It's also worth remembering that workplace conflicts and disagreements are inevitable, and the most important thing to focus on is the candidate’s ability to manage these situations gracefully when they occur.
3. post-interview follow-up
Once the job interview is completed, wrap it up by thanking the candidates for their time and outlining the next steps. It's particularly important to state how and when they can expect to receive feedback.
Note down your first thoughts and impressions immediately after the interview has finished while your memory is still fresh. It can be useful to ask yourself:
- What are this applicant's clearest strengths and weaknesses?
- Can gaps in their capabilities and experience be filled through training and development?
- Does this person seem like a natural fit with the rest of the team and the business?
Once you have clarified your own thoughts on the candidate, you can share any results and insights from the interview with other stakeholders either through e-mail or in-person.
Remember that the candidate invested their time to attend the interview and may have other offers on the table, so it's important to inform them of your decision as quickly as possible. Even if they won’t be proceeding further in the recruitment process, you should still provide feedback and share some tips to create a positive candidate experience.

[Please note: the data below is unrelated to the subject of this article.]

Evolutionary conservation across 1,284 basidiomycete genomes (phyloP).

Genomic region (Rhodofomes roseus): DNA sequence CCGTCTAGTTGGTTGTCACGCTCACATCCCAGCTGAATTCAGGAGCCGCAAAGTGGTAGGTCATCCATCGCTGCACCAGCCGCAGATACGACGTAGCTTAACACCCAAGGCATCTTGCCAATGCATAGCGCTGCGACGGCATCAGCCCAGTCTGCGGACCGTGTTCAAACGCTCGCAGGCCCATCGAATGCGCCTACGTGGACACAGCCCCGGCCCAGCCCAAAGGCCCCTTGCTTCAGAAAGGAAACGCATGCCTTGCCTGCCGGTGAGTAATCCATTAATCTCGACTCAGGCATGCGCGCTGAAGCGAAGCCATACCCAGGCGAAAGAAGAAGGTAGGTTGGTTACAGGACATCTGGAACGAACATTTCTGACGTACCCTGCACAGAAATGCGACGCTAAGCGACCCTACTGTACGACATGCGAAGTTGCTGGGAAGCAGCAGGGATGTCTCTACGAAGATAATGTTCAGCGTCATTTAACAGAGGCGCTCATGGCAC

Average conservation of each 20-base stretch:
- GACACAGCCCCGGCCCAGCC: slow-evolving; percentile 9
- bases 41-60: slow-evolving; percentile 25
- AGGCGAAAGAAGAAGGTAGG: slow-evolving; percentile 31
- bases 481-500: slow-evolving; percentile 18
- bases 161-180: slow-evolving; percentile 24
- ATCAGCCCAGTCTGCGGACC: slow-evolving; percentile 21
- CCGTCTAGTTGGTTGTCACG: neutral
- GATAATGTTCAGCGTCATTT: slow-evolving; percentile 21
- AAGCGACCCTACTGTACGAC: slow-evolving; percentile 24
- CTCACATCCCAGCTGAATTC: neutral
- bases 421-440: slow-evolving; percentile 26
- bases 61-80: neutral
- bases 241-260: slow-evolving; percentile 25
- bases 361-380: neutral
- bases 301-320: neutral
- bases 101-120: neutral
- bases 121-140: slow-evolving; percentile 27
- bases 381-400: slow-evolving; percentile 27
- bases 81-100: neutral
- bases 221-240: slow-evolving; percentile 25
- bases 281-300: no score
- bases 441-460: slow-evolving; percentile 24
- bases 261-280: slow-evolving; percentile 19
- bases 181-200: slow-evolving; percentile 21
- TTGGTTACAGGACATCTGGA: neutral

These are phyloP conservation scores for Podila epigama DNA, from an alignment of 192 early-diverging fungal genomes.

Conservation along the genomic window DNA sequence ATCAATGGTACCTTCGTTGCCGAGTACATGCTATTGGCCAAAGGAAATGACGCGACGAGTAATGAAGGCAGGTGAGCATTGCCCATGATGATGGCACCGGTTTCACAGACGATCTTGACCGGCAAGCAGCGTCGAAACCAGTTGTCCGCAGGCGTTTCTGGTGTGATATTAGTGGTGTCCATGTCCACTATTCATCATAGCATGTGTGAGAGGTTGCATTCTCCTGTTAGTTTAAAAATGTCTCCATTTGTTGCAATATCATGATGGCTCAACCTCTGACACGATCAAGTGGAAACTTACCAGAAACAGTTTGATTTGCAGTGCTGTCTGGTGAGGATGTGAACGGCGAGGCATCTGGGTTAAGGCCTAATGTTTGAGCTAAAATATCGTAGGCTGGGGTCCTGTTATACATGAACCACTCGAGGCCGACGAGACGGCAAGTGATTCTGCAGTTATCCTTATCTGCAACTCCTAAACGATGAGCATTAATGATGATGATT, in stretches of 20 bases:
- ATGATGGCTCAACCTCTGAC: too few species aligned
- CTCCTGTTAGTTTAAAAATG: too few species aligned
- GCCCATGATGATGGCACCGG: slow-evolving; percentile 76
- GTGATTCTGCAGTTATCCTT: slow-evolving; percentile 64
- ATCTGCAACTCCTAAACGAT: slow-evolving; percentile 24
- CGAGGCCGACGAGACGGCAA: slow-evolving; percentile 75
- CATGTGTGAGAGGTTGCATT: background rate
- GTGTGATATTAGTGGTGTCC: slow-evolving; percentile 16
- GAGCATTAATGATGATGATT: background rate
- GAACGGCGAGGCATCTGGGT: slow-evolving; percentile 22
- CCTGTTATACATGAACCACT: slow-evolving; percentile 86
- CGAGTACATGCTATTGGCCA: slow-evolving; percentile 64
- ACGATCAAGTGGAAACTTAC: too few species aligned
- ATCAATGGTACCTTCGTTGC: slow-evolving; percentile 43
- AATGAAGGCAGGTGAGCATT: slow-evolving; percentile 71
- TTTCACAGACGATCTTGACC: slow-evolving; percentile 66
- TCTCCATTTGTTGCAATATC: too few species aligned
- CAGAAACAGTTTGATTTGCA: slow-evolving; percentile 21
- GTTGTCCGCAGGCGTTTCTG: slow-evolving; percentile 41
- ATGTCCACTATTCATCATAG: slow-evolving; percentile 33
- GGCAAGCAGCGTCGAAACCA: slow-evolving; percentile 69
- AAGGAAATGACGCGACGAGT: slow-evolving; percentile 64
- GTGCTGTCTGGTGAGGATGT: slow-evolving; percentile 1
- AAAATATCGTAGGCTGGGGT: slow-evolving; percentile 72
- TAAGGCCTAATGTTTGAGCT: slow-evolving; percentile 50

These peer evaluations are important for job seekers as they will gain a clearer understanding of the interview outcomes. These hiring practices create a good experience for the candidates as they get the opportunity to learn more about themselves. It will also help strengthen your company reputation and employer brand as an organisation that genuinely cares about people.
we can help you find the perfect match
If you want to improve your recruitment efficiency, you can start by auditing your whole interview process to identify gaps that may lead to a poor candidate experience and create solutions to improve the outcomes.
Get in touch with us to secure your best-fit talent and to streamline your recruiting process. Find out more about our specialised talent recruitment services and let us help you build a winning talent attraction strategy.